12 June 2017

Holiday pay: shift overruns should be included

Staff pay is a constant area of scrutiny in the care sector, with providers paying close attention to the growing body of Tribunal decisions on holiday pay and National Minimum Wage issues, including sleep in pay and travel time pay.

Recent years have seen numerous well-publicised decisions about whether holiday pay calculations should take account of additional elements of pay, including commission and overtime (of all categories: compulsory, guaranteed and voluntary).

In Flowers and others v East of England Ambulance Trust an Employment Tribunal ruled that overtime which arises as a result of shift overruns should be included in holiday pay calculations.

The litigation arose as a result of ambulance workers bringing unlawful deductions from wages claims because their employer, East of England Ambulance Trust, did not take account of this additional time worked at the end of their shifts.

The Tribunal ruled this non-guaranteed overtime arises when a shift overruns because it is not possible for the workers to simply “down tools” and leave at the end of their scheduled shift if they are in the middle of an emergency. Owing to the essential nature of their position it was decided that overtime pay for shift overruns must be included in holiday pay calculations.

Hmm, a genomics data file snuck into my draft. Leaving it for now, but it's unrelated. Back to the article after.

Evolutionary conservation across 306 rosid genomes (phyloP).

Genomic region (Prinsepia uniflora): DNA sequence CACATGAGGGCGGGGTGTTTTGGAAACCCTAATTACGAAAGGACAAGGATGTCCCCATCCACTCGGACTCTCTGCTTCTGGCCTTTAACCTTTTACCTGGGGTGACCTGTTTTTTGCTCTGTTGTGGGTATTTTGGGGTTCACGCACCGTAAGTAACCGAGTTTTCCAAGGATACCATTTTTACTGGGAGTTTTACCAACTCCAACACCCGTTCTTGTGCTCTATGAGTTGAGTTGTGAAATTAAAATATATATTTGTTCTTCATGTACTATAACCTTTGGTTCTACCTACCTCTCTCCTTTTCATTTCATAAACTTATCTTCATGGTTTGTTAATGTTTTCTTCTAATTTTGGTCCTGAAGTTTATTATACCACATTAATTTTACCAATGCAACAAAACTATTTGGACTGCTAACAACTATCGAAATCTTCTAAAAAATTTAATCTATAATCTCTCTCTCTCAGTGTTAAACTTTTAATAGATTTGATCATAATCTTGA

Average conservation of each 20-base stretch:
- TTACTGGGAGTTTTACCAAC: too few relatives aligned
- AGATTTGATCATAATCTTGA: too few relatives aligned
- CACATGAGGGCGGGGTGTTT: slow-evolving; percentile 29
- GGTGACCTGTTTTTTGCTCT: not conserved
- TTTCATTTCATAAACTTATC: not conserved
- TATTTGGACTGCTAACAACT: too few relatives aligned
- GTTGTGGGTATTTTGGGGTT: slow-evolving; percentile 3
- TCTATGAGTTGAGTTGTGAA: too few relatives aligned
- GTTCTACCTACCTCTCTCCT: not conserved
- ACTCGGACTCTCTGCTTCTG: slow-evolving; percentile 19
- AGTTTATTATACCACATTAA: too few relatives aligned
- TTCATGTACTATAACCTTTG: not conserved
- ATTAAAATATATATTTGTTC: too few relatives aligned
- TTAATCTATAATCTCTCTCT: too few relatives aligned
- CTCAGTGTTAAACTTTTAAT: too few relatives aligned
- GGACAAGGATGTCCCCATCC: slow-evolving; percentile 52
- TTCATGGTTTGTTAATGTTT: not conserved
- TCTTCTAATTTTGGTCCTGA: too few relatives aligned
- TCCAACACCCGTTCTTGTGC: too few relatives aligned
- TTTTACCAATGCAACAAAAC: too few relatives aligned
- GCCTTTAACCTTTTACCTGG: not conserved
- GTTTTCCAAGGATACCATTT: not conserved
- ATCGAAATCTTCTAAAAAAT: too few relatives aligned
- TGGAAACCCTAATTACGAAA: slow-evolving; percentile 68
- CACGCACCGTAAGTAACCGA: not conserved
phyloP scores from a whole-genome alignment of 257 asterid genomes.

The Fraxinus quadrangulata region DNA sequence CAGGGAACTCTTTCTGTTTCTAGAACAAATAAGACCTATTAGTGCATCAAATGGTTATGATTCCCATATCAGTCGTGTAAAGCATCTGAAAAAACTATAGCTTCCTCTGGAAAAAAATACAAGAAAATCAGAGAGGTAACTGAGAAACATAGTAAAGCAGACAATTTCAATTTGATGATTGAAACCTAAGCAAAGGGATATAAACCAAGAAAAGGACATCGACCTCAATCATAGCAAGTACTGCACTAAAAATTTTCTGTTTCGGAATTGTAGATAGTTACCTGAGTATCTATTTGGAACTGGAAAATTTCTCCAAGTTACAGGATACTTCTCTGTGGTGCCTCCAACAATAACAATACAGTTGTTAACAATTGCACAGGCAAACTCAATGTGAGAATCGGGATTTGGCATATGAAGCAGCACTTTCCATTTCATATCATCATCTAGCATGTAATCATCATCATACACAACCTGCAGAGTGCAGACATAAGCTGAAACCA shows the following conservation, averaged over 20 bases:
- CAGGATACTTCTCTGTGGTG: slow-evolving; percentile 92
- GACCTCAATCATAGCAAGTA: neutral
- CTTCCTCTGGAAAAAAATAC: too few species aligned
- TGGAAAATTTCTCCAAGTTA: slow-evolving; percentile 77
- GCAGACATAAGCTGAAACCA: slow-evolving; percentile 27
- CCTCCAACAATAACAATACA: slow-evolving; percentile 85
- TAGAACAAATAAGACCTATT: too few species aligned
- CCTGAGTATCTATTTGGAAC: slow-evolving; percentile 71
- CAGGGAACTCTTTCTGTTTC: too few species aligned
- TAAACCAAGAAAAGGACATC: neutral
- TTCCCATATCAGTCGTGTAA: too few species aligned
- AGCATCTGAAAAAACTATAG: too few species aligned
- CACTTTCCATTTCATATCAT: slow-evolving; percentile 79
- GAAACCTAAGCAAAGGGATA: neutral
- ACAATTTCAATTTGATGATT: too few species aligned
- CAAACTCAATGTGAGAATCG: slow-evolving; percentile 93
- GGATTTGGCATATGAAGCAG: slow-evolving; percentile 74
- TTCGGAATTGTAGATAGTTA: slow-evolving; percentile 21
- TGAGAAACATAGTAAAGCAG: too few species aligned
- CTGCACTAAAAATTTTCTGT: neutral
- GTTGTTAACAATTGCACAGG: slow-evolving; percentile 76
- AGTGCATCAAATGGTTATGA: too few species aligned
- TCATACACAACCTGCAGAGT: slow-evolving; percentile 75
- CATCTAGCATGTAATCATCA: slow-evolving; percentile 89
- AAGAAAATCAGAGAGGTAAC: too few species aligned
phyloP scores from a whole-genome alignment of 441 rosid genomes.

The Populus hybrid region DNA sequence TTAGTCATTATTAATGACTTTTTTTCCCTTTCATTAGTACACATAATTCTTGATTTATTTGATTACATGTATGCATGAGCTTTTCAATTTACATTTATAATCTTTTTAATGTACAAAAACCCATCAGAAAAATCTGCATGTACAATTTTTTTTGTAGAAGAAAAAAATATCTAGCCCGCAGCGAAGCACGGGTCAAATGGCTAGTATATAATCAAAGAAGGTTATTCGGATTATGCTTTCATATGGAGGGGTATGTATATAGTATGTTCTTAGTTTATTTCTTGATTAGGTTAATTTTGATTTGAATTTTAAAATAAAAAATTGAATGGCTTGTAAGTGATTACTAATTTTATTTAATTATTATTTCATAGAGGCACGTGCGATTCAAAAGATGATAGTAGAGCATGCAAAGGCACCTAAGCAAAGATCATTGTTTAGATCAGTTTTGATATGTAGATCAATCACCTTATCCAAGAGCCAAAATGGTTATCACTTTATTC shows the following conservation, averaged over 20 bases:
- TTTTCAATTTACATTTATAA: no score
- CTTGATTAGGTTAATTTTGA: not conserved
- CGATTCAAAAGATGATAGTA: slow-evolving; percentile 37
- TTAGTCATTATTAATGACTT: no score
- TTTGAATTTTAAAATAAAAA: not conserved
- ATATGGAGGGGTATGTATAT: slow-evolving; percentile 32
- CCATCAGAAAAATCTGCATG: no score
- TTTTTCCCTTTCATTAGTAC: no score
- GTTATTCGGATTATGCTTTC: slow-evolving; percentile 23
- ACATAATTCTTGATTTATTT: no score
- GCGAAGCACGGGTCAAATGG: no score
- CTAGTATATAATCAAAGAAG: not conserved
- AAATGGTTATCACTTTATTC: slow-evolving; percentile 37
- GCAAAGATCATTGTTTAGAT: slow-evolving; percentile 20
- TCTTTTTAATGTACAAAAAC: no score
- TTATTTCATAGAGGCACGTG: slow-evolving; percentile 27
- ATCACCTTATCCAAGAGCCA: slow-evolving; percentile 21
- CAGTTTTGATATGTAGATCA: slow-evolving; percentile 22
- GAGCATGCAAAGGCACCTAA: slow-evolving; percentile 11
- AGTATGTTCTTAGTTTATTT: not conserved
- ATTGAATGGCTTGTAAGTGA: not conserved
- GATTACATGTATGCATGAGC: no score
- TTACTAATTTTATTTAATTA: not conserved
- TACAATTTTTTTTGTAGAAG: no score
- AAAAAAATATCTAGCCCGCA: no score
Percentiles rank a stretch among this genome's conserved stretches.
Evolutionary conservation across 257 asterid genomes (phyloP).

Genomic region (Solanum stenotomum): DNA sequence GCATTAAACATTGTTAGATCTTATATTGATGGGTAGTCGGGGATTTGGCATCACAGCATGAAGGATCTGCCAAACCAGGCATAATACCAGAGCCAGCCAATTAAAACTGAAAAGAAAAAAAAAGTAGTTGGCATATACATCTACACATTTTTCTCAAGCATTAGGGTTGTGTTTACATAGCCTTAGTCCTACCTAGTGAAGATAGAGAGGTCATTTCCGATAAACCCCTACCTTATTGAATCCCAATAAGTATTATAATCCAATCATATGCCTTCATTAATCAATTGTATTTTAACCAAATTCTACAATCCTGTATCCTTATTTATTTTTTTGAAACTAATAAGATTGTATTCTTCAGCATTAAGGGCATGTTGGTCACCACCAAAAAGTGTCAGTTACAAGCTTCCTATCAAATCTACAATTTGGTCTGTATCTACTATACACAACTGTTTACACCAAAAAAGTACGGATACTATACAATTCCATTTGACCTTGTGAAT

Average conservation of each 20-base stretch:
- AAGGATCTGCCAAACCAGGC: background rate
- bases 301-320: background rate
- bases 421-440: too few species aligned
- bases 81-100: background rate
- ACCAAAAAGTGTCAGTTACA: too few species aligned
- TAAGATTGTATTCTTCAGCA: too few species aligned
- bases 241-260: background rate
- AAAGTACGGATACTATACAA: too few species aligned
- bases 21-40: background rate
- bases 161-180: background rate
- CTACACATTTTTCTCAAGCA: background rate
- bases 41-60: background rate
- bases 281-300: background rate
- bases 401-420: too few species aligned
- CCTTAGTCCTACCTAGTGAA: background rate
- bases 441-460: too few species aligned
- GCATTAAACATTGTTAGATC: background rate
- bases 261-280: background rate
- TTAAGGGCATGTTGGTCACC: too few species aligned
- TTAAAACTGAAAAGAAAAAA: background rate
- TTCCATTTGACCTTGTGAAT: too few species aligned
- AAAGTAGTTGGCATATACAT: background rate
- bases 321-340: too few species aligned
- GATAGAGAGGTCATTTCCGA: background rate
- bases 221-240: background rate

As a result, the Tribunal upheld the unlawful deductions from wages claims.

A second element of the claims was, however, unsuccessful: there was no obligation for the Trust to take into account voluntary overtime in holiday pay calculations – overtime shifts the workers elect to work in advance, but there is no obligation upon them to accept the shift.

The Tribunal noted it could have followed other case law precedents on purely voluntary overtime being included in holiday pay calculations. It chose not to in the present case because there was no evidence of voluntary overtime forming a pattern.

Care providers should take heed of this case and assess whether any of the voluntary overtime worked in their establishments could be caught by this ruling. On a practical level, it adds another layer of complexity in payroll calculations: determining which overtime work should be included in holiday pay calculations.

With care sector employers already closely scrutinising staff rates of pay given the ever-tightening margins they face, this ruling could create an additional financial burden.

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About the Author
Stephenie Malone, Senior Associate Solicitor
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